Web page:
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On July 20, 2014, I sent the following email to Shrimp News’s 6,925 registered readers:
Hi, I’ve been tracking the progress of Typhoon Rammasun on the Internet and in the world press since it hit The Philippines on Wednesday, July 16, crossed the South China Sea on Thursday, July 17 (where it sucked up additional strength) and slammed into Hainan Island, China, and the south coast of China on Friday, July 18.
Thus far, I have not come across any reports of its affect on shrimp farms, but it must have had some effect on shrimp farming in the Philippines, and it had to have a major impact on the many shrimp farms and hatcheries on Hainan Island and in southern China, especially those in Guangxi and Guangdong provinces, both of which have large concentrations of shrimp farms.
Please forward reports on how the typhoon affected you, your region and your shrimp farm or hatchery.
I’ll bring all your reports together and post them as a special report on my webpage. Please provide your name, email address and a brief description of your relationship to the shrimp industry—something like the following:
• A shrimp farmer on Hainan Island
• A researcher in China
• A hatchery manager in The Philippines
The New York Times: A powerful typhoon ripped across the Philippines on Wednesday, July 16, 2014, sending hundreds of thousands of coastal residents fleeing to evacuation centers and leaving several people dead, although officials said the toll could rise.
Typhoon Rammasun cut a path of destruction from the country’s east to its northwest edge, with 90-mile-an-hour winds that tore roofs off homes, felled trees that blocked roads and cut electricity to at least 4.5 million people. It passed near the capital, Manila, but it appeared to have been spared the worst of its effects.
On Wednesday afternoon, the storm crossed the northern Philippine island of Luzon and entered the South China Sea, moving on a path toward the Chinese island of Hainan.
CNN World: In a two-and-a-half-minute video that contains some great graphics and satellite images of the eye of the typhoon, CNN’s Karen Maginnis reported “astounding” rain fall totals (331 millimeters, more than 12 inches) in Haikou, China).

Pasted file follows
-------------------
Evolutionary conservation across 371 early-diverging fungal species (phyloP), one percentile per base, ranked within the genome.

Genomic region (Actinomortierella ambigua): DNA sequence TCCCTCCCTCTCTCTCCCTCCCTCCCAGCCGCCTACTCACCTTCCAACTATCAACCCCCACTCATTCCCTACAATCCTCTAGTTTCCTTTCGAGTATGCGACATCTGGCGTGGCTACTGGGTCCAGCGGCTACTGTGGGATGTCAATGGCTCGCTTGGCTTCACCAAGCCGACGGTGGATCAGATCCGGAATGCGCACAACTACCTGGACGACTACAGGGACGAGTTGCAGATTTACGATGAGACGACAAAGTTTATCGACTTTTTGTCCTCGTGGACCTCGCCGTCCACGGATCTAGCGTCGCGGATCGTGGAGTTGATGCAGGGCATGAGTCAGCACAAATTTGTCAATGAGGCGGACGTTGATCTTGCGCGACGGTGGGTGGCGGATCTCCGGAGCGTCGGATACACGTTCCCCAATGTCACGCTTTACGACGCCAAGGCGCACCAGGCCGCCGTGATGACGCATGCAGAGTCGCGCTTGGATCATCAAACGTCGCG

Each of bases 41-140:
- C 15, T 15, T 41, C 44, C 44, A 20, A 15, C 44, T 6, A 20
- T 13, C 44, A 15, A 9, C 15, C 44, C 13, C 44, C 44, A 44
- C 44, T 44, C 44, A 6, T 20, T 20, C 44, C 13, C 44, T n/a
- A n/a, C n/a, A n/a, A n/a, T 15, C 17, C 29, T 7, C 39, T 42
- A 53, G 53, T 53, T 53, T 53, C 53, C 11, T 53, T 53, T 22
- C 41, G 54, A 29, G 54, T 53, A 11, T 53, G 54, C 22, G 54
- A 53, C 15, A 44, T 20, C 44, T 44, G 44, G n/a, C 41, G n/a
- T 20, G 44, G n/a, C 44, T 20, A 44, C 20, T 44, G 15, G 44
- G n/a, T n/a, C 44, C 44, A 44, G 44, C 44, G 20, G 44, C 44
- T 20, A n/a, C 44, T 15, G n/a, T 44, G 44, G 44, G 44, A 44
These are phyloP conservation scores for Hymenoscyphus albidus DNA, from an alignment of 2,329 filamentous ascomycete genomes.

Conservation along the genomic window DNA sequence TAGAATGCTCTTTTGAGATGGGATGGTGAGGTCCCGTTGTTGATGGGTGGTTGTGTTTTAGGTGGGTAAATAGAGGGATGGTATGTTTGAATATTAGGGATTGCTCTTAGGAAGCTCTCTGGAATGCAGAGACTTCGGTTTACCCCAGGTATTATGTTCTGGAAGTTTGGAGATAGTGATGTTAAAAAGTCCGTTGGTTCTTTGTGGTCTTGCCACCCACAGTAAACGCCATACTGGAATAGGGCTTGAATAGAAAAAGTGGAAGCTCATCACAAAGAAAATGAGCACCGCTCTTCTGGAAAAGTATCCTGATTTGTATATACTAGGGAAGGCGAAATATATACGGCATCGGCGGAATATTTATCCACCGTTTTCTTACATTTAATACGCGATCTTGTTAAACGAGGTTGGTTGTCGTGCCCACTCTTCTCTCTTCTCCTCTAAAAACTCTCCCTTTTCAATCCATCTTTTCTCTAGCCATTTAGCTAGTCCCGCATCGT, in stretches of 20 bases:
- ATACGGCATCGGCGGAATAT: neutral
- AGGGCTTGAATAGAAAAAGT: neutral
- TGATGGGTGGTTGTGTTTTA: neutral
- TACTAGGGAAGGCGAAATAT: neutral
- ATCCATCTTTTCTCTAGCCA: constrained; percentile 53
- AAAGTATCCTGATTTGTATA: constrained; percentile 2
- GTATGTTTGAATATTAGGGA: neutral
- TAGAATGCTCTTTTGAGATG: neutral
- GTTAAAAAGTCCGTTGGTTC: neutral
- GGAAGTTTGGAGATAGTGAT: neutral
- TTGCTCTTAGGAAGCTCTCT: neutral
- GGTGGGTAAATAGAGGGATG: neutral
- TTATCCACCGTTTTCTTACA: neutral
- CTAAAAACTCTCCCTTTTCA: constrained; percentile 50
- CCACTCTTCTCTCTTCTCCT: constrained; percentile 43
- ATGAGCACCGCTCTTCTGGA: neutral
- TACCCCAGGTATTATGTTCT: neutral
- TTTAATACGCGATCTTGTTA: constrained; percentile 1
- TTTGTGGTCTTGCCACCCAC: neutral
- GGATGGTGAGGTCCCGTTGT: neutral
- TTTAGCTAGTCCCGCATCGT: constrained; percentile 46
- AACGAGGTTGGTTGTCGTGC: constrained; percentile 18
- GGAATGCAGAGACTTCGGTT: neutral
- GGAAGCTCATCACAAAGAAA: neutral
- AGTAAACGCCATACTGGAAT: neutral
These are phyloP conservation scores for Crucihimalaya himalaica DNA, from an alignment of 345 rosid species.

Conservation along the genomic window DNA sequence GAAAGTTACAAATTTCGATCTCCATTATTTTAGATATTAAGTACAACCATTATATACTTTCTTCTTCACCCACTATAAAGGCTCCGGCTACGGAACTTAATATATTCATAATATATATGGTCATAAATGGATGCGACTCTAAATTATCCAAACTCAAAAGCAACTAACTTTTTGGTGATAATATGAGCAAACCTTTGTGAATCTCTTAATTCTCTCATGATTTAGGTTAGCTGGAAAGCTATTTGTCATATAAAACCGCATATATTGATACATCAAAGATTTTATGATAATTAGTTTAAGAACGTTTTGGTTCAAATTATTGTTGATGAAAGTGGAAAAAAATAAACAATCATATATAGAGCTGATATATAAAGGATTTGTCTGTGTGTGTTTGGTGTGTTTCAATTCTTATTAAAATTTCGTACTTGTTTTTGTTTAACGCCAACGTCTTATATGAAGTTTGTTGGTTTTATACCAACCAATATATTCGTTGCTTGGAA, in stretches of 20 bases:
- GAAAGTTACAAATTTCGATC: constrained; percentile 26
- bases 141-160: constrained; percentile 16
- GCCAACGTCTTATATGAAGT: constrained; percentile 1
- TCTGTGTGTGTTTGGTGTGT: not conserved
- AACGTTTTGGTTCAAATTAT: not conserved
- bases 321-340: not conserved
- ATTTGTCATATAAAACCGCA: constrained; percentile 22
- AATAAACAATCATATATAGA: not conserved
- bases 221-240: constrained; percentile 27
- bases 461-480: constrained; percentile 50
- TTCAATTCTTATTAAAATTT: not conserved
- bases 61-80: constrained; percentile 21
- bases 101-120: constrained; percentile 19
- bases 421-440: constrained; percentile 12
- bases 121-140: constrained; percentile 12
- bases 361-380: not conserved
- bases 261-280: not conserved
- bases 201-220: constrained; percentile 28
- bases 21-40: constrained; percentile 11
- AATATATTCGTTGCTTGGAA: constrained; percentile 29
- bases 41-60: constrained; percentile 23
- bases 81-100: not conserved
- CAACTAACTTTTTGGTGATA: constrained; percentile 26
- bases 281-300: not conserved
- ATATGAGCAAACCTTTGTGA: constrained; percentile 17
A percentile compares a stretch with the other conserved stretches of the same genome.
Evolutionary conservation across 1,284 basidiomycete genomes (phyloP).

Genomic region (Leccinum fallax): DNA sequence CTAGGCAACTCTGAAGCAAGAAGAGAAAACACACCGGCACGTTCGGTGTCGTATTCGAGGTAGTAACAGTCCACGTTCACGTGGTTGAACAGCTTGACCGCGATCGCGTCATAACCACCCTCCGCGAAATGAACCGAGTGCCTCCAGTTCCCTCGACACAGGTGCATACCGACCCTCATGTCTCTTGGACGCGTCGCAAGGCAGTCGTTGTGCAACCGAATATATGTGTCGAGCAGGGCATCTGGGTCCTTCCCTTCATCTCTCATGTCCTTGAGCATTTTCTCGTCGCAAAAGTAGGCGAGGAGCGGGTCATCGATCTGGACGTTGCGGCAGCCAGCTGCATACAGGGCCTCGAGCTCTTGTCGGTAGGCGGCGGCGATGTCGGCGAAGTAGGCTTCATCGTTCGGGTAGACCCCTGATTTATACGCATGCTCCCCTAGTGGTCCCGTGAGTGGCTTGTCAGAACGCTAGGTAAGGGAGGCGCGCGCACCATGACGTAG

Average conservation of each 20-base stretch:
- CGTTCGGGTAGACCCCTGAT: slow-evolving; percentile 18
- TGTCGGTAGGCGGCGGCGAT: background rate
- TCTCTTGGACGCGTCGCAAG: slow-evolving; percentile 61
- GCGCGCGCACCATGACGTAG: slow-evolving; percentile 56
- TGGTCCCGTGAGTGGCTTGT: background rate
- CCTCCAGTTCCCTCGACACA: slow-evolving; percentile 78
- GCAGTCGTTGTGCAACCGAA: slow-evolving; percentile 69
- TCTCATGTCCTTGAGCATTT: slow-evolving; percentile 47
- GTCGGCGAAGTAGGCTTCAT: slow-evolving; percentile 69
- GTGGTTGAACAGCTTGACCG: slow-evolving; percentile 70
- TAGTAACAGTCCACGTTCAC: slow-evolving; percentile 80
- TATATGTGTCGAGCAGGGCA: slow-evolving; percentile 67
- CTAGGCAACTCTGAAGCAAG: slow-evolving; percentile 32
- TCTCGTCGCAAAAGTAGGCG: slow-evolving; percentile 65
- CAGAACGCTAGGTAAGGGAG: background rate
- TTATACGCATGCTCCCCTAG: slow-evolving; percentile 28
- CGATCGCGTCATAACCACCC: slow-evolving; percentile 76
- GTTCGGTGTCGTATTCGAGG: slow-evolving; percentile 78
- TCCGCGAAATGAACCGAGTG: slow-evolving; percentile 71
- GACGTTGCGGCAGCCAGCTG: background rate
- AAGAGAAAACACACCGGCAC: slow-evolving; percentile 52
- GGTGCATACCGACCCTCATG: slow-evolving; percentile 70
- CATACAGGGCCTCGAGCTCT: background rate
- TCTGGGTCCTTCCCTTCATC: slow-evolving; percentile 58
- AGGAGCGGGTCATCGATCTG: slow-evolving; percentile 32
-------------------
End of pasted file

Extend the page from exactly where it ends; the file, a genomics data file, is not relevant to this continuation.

Along with the video, you’ll find the following notes: The strongest typhoon to hit southern China in four decades has killed at least 16 people in the region after leaving scores dead in the Philippines.
Strong winds and rain from Typhoon Rammasun hit dozens of southern coastal cities in the provinces of Guangdong and Hainan and the region of Guangxi, affecting more than 3 million people.
The powerful storm made landfall on the island province of Hainan about 1:30 p.m. on Friday, July 18, 2014.
Planes were grounded in Nanning, the capital of Guangxi, stranding 1,300 passengers, and train service between Nanning and coastal cities was suspended.
After weakening during its passage across the Philippines, the storm gained strength again over the South China Sea, rising rapidly from a Category 1 storm to a Category 5, as it made its way to China.
Reports From Readers
Chris Denmark (firstname.lastname@example.org), Corporate Quality Assurance Director at H&N Group in Vernon, California, USA, reports (July 20, 2014):
I was on Hainan Island the day before the storm and “escaped” to Beihai in Guangxi Province only to get hit by the typhoon there. The coastal areas of Guangxi have some damage and electricity outages, but the damage doesn’t seem to be too bad. Hainan was hit very hard with serious damage to ponds and infrastructure especially buildings. I saw photographs of processing plants with no roofs and heard reports of crop loss and damage to the shrimp/tilapia ponds along the coast. I was in China looking at the supply of tilapia for the USA market.
Djames Lim (email@example.com), a developer of large shrimp farms in Asia, reports (July 20, 2014):
I’m in Hainan now. The situation is definitely not good for shrimp farms. Farms in Wenchang and Haikou were completely devastated because they experienced 285 kilometer per hour winds. Many farmers died and others were blown into the floods or the ocean. Sandy beaches turned into rock and stone beaches. Flooding occurred everywhere. This was the worst typhoon in 40 years. Cities are without water, the Internet and electricity. One feed mill silo collapsed. Many hatcheries lost their roofs and were flooded.
Jimmy Lu (firstname.lastname@example.org), a hatchery owner on Hainan Island, China, reports (July 21, 2014):
I am owner of Global Hatchery (Penaeus vannamei) on Hainan Island, China. I am busy rebuilding my hatchery now. The damage is major. Large hatcheries, including mine, and shrimp farms have been hit hard.